Stanton Sofas expands through consolidation

With the move to a single 185,000-square-foot plant from four smaller facilities and with more growth planned, the company is speeding up deliveries of both its motion and stationary upholstery

CANBY, Ore. — Stationary and motion sofa manufacturer Stanton Sofas is positioned to grow its business beyond some of the growth it experienced during the pandemic thanks to a new manufacturing plant here that has consolidated and expanded its footprint in the region.

In late 2021, the company moved into a new 185,000 square foot plant in Canby, which is about 10 miles south of Tualatin, where it was located previously. Over the past dozen years since Stanton’s principals purchased the business out of a bankruptcy proceeding that involved then sister company Barcalounger, its footprint had grown to four buildings totaling about 130,000 square feet.

In addition to the production of finished goods, these facilities also produced foam and other components that went into sofas, sectionals, chairs on the stationary and motion side of the business. Today these operations have moved into a single $20 million operation that began construction around early 2021 and was completed by the fall, which allowed the company to move in and start operations around November.

But the process of getting this project off the ground wasn’t easy, particularly during a pandemic. The company purchased the 20-acre site in an industrial park in 2019, but when it came time to start building the facility, the banks hit the pause button after retail customers were forced to suspend operations in the spring of 2020. This created extreme challenges for a manufacturer that was ready to expand its business with the new operation.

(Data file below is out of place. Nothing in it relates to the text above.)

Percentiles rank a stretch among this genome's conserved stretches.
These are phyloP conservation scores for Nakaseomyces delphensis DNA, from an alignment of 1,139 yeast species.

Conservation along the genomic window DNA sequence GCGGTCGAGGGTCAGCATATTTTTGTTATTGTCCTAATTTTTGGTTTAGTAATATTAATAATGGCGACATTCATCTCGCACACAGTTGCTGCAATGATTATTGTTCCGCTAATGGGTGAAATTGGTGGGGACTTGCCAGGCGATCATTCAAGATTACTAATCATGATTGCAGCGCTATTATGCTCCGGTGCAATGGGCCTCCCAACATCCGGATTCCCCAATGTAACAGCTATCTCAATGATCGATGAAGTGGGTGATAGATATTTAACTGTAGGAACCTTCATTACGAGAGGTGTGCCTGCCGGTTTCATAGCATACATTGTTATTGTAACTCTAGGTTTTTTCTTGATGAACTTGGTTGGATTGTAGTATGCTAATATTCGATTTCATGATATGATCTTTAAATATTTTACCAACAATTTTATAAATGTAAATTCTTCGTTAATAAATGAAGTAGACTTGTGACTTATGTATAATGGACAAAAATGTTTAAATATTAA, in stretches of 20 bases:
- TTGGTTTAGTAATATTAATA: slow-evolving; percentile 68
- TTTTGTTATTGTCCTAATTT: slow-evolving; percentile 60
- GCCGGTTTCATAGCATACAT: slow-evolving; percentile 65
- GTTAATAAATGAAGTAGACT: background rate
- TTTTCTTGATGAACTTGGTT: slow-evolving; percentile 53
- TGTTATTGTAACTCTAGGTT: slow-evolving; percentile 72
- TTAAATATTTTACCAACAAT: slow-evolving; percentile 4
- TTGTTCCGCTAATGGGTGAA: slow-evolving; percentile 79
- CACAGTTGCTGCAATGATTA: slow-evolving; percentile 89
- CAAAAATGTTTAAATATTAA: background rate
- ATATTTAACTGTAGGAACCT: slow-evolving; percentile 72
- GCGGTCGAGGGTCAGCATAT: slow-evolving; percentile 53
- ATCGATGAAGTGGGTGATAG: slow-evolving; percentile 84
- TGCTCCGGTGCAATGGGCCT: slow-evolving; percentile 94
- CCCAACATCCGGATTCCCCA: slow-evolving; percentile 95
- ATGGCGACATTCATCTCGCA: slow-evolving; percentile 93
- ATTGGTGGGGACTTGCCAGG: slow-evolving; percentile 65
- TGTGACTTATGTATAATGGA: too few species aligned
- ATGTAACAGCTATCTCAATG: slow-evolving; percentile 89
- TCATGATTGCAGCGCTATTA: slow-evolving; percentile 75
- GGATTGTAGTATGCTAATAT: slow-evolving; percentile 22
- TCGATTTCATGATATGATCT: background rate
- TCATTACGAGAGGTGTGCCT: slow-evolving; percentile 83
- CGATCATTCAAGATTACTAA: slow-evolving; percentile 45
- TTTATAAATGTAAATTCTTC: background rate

The company was not a stranger to uncertain times, particularly those that hit hard during the financial crisis. In fact it was almost taken down with the bankruptcy of its former sister company Barcalounger.

The 320 sectional shown in Stanton’s Cornell Platinum fabric

However, the management team purchased the business in late 2008 and by early 2009, they restarted it with 32 employees, which grew to about 400 just before the move this past fall.  

But getting lending from the banks during the pandemic was a different story, particularly when customers that bought your product throughout the country had to close their doors due to stay-at-home orders affecting states around the country.

“We were getting ready to break ground, and the bank called and said ‘With this Covid thing, all your customers are sitting at home on their hands — we are not going through with the loan,'” said Chris Staley, an owner in the business who also handles merchandising and sales. Other owners include John Mahon, also in merchandising and sales, Mike and Shelly Raine, in production and finance respectively, and Nathan Hagglund, chief operating officer. Mike and Nathan are descendants of company founder Bud Stanton.

Key executives include Charlie Winans, director of business development and national accounts and Steve Folkman, vice president, merchandising and global raw materials manager.

As it waited for the loan to come through, the company also ended up paying more than three times the rent it paid previously to continue operating for an extended period in its existing leased facilities, Staley said.  

“So we were getting crushed on both ends in the beginning,” he said, adding that “It ended up turning out great,” particularly when they closed on the loan.

“Finally July 2020 rolls around and the banks are saying ‘What do you mean you are having record sales?’ And I was like, ‘I could quadruple them if I could produce that much.’”